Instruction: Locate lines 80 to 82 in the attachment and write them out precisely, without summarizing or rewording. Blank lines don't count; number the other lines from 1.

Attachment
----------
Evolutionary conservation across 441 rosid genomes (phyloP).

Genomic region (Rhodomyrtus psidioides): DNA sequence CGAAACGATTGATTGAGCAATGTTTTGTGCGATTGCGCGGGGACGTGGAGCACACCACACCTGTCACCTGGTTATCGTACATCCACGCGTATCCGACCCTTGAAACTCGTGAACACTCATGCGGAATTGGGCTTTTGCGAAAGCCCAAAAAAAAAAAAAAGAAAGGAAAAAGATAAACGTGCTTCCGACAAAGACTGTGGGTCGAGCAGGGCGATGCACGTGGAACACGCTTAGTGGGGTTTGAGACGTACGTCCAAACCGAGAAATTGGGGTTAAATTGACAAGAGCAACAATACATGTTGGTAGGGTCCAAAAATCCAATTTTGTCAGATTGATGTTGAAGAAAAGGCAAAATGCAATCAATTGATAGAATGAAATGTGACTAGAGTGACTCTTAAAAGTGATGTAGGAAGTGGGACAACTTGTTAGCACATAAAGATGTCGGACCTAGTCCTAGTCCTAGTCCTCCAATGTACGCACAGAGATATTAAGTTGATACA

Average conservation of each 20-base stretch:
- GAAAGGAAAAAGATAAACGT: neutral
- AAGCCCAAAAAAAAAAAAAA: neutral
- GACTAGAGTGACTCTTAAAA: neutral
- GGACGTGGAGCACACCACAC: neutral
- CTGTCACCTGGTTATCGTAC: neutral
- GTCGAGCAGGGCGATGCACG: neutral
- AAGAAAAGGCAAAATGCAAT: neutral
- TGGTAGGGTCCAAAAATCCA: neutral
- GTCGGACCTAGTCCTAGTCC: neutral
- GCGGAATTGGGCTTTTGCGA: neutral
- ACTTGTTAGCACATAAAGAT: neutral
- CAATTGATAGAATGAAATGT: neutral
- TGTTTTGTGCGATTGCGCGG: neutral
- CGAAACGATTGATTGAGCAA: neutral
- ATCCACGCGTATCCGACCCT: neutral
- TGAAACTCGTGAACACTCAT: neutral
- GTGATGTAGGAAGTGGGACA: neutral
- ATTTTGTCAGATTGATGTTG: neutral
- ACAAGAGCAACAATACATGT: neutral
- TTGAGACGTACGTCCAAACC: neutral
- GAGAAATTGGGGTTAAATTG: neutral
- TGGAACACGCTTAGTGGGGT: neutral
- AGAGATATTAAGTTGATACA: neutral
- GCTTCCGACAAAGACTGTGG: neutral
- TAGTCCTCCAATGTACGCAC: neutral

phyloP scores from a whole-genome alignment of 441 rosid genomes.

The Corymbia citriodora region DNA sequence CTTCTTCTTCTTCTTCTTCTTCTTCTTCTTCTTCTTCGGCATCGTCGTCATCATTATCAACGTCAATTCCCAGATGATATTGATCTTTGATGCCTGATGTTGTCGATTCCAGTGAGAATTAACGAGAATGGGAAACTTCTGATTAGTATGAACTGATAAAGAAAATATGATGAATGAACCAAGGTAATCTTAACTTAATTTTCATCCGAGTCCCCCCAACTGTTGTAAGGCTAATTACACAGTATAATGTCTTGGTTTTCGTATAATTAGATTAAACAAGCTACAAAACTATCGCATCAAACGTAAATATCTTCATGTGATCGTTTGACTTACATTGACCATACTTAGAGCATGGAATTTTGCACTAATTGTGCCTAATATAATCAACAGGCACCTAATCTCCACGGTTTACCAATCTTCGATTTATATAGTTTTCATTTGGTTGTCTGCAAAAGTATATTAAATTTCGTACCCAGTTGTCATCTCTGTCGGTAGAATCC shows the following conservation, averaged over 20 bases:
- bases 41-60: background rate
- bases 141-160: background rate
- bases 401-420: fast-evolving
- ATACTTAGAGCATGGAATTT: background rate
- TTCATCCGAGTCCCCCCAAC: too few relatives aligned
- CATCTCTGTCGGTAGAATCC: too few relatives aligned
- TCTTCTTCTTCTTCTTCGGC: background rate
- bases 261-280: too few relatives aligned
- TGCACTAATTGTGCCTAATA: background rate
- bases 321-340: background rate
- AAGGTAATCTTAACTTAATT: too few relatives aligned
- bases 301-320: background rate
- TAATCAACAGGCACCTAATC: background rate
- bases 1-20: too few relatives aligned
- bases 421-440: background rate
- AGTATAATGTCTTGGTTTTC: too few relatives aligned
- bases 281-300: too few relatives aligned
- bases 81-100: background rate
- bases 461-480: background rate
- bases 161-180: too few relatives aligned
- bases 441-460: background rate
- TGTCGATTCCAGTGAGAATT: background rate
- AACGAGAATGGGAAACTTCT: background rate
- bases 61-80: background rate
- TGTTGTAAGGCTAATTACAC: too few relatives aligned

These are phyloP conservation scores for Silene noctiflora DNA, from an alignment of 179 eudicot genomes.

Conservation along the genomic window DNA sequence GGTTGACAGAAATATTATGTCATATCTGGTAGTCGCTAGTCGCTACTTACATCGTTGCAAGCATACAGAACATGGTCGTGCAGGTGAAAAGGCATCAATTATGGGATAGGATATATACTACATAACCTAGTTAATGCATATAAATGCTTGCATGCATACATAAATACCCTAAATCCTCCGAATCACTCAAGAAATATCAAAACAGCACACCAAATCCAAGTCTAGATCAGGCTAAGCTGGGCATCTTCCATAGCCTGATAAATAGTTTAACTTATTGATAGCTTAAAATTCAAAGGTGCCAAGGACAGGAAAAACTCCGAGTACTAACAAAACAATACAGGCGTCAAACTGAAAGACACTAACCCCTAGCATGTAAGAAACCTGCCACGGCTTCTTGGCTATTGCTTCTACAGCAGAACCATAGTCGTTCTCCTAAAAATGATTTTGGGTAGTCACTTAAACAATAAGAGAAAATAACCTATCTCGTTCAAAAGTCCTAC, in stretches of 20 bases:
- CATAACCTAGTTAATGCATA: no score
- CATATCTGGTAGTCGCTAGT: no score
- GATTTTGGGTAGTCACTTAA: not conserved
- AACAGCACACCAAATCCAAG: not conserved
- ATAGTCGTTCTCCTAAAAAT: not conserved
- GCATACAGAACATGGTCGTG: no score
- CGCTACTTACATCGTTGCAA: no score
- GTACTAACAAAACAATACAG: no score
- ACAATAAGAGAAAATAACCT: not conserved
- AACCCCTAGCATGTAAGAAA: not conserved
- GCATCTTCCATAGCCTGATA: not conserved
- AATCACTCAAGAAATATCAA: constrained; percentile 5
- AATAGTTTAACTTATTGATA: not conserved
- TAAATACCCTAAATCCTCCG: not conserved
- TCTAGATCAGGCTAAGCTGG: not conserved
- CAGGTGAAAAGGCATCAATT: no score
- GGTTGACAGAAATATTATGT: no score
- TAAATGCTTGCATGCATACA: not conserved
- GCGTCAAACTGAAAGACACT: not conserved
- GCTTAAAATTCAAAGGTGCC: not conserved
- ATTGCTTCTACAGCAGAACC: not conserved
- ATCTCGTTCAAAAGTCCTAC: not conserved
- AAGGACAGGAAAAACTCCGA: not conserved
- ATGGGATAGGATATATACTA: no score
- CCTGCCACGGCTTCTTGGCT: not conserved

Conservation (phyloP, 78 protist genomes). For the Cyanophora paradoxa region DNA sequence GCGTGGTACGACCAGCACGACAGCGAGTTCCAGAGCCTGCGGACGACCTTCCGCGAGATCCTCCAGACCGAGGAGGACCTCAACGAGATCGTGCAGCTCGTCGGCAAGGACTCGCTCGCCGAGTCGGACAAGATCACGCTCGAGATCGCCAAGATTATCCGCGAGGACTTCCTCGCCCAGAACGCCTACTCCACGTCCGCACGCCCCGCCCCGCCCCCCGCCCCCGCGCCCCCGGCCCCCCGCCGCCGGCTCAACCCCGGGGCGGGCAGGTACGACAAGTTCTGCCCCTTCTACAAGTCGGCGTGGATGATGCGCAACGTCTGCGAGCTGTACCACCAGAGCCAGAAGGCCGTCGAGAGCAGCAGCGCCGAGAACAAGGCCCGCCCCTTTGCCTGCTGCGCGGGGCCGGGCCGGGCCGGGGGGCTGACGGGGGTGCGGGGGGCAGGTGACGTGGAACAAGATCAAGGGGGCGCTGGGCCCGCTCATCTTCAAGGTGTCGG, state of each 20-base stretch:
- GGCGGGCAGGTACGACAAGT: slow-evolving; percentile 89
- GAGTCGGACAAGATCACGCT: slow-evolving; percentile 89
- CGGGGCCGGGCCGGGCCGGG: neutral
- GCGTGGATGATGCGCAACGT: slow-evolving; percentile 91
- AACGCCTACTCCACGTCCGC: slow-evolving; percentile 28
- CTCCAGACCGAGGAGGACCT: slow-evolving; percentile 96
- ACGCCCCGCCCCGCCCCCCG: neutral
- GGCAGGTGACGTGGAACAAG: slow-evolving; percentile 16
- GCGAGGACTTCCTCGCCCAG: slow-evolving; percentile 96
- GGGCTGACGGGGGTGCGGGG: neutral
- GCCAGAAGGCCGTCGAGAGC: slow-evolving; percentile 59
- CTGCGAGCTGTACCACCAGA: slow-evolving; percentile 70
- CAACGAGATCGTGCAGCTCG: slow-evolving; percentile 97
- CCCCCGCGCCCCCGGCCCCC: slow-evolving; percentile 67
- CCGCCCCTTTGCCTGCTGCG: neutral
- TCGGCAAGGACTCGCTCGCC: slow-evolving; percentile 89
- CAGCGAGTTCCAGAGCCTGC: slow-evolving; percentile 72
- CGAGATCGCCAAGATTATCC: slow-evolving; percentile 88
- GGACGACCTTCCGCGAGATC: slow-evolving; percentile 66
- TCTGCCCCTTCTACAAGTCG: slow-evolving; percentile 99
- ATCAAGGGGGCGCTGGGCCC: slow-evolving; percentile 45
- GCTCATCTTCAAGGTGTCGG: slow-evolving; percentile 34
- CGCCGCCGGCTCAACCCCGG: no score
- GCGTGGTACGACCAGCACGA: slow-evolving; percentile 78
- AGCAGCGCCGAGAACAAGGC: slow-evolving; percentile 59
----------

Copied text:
- AAGGACAGGAAAAACTCCGA: not conserved
- ATGGGATAGGATATATACTA: no score
- CCTGCCACGGCTTCTTGGCT: not conserved